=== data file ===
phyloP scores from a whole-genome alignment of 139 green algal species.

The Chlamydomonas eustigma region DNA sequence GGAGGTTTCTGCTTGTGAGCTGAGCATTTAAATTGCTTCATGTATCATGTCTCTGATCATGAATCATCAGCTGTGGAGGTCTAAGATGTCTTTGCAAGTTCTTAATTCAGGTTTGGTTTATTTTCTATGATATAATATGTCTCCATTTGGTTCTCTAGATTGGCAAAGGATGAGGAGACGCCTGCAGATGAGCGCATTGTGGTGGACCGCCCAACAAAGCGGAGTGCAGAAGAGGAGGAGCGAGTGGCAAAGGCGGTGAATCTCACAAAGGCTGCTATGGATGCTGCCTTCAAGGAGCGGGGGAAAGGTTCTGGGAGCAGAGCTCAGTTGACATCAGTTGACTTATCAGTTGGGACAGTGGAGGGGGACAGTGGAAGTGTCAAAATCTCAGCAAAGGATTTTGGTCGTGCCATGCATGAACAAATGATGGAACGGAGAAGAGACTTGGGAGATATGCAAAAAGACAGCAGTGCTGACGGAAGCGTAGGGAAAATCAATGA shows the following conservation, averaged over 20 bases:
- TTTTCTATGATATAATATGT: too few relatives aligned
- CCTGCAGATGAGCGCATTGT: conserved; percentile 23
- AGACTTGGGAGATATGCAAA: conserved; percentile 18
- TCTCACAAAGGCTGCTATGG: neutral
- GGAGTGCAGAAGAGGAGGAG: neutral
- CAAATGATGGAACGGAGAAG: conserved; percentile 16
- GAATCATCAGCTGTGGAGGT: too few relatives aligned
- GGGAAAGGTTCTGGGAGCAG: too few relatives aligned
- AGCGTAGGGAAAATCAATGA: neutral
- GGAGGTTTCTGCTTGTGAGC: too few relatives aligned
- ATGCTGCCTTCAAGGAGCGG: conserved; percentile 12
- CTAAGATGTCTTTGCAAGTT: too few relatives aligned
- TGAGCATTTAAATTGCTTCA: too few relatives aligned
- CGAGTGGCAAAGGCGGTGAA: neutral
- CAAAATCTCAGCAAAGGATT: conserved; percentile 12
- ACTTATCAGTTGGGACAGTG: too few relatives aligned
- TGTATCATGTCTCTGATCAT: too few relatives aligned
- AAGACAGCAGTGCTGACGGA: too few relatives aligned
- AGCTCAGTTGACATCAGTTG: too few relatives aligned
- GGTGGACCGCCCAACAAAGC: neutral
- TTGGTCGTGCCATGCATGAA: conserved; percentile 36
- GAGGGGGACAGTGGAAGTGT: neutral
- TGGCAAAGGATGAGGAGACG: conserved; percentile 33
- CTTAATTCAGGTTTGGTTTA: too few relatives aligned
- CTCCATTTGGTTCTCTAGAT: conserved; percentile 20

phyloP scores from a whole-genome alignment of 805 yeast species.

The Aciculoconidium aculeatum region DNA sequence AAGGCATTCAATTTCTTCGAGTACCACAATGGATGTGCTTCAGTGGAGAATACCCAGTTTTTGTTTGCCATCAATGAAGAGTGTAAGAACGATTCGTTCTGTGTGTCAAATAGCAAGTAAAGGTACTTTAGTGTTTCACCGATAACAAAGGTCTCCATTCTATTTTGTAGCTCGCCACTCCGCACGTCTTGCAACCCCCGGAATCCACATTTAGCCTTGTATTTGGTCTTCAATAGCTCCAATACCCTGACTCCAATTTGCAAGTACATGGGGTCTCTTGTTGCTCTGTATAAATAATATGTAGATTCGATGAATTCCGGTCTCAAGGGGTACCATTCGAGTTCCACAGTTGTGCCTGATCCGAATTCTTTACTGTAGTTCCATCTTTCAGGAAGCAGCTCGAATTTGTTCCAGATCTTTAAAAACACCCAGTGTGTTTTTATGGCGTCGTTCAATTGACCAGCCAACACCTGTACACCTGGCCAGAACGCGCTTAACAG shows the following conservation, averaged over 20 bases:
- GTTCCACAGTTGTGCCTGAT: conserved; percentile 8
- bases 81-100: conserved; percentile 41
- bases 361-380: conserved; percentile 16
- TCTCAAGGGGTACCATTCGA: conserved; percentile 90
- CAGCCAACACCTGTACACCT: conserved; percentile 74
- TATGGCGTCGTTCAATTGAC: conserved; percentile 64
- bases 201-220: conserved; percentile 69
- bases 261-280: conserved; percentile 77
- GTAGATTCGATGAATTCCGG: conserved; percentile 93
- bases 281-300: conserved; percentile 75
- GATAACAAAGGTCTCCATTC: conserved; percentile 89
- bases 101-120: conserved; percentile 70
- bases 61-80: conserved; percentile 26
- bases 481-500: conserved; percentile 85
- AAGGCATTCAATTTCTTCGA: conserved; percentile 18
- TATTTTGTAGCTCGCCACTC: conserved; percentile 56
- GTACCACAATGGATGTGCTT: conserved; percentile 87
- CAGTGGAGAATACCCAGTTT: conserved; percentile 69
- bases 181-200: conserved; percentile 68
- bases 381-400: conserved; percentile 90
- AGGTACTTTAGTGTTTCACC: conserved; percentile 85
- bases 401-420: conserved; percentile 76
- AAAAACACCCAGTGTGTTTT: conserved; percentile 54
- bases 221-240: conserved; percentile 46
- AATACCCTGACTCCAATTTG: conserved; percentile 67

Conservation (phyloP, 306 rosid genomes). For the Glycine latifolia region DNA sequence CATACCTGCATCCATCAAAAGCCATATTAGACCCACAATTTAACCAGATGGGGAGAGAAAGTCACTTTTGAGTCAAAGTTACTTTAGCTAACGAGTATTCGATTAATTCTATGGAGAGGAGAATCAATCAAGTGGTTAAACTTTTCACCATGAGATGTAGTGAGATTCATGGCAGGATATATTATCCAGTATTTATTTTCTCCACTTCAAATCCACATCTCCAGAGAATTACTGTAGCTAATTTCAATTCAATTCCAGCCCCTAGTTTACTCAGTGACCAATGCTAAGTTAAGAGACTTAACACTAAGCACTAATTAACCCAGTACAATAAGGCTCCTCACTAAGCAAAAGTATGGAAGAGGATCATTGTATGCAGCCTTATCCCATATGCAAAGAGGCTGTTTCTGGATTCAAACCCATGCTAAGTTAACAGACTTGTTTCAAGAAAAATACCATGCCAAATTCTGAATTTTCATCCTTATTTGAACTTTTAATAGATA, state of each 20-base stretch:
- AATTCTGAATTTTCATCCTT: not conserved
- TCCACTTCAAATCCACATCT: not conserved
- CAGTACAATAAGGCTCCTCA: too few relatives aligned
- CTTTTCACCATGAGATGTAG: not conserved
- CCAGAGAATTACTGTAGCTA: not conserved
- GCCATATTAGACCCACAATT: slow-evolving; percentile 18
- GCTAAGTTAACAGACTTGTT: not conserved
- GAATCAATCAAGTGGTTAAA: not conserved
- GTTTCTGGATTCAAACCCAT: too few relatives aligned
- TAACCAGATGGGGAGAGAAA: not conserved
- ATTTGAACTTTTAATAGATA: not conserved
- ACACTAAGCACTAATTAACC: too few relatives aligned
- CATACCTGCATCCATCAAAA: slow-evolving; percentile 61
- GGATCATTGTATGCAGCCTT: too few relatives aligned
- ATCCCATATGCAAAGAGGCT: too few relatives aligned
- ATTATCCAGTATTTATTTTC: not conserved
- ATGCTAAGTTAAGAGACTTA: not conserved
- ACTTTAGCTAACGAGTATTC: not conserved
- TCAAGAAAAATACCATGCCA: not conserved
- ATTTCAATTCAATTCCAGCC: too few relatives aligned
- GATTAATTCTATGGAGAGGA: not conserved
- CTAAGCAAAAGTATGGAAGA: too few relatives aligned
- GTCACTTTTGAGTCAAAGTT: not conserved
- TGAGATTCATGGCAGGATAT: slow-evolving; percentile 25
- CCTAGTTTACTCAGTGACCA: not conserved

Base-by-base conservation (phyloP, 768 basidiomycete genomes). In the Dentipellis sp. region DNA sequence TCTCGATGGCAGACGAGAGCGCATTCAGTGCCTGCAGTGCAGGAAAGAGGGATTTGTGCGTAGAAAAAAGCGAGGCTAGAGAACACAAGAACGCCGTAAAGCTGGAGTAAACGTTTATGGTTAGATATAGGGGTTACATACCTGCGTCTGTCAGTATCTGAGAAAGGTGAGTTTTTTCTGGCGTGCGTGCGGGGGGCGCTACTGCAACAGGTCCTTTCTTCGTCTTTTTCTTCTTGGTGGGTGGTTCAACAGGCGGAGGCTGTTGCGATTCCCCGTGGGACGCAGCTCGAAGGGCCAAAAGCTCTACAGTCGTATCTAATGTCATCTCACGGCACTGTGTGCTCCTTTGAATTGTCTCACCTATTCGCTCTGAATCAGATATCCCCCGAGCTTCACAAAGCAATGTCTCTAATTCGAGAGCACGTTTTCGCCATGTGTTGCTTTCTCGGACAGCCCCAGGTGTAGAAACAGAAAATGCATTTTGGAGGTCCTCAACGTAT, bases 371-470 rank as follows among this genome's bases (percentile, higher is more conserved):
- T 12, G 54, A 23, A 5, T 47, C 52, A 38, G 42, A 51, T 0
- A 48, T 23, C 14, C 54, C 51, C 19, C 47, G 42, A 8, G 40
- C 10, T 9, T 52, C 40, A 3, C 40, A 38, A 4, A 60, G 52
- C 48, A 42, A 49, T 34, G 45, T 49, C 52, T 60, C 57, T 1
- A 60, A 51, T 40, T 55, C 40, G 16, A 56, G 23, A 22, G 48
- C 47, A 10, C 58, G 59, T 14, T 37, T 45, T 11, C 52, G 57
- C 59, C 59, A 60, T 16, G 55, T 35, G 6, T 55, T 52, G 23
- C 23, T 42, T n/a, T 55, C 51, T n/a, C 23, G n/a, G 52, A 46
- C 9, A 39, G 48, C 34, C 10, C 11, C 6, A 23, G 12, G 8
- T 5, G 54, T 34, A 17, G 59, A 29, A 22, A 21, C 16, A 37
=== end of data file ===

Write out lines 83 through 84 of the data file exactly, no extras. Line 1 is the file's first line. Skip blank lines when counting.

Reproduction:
- A 48, T 23, C 14, C 54, C 51, C 19, C 47, G 42, A 8, G 40
- C 10, T 9, T 52, C 40, A 3, C 40, A 38, A 4, A 60, G 52